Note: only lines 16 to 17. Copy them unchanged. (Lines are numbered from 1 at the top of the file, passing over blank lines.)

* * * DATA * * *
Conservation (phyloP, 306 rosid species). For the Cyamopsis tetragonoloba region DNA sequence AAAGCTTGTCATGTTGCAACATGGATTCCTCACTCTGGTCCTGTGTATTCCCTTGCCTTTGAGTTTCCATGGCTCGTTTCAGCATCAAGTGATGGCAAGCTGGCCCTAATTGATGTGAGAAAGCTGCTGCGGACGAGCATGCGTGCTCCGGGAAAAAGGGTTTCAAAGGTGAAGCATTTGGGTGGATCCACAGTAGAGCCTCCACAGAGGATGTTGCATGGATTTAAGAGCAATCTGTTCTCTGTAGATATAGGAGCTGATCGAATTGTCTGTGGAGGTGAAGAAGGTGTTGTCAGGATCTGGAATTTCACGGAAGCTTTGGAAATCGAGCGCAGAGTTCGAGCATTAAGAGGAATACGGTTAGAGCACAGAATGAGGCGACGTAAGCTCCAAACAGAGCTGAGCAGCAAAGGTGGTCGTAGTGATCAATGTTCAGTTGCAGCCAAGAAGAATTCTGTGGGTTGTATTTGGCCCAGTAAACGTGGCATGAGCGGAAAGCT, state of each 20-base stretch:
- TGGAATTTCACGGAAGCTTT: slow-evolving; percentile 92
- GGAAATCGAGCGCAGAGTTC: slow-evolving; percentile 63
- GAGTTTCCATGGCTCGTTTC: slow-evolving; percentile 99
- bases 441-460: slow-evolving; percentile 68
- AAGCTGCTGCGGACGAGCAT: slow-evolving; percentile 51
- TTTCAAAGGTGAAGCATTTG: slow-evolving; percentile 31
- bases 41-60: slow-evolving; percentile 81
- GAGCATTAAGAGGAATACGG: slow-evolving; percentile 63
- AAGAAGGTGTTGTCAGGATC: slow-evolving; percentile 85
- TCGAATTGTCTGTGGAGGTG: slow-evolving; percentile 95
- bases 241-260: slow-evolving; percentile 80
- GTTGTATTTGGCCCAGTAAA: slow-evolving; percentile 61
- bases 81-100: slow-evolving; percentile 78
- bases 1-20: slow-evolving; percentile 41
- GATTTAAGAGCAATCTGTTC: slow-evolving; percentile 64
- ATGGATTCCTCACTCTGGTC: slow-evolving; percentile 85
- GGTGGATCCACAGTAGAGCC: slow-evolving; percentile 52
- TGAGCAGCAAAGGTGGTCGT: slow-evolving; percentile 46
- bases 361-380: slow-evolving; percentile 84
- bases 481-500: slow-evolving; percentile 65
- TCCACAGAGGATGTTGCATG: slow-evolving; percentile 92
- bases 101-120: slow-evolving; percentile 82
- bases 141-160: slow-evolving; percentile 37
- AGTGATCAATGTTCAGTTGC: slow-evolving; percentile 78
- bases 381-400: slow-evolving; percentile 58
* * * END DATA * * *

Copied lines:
- GATTTAAGAGCAATCTGTTC: slow-evolving; percentile 64
- ATGGATTCCTCACTCTGGTC: slow-evolving; percentile 85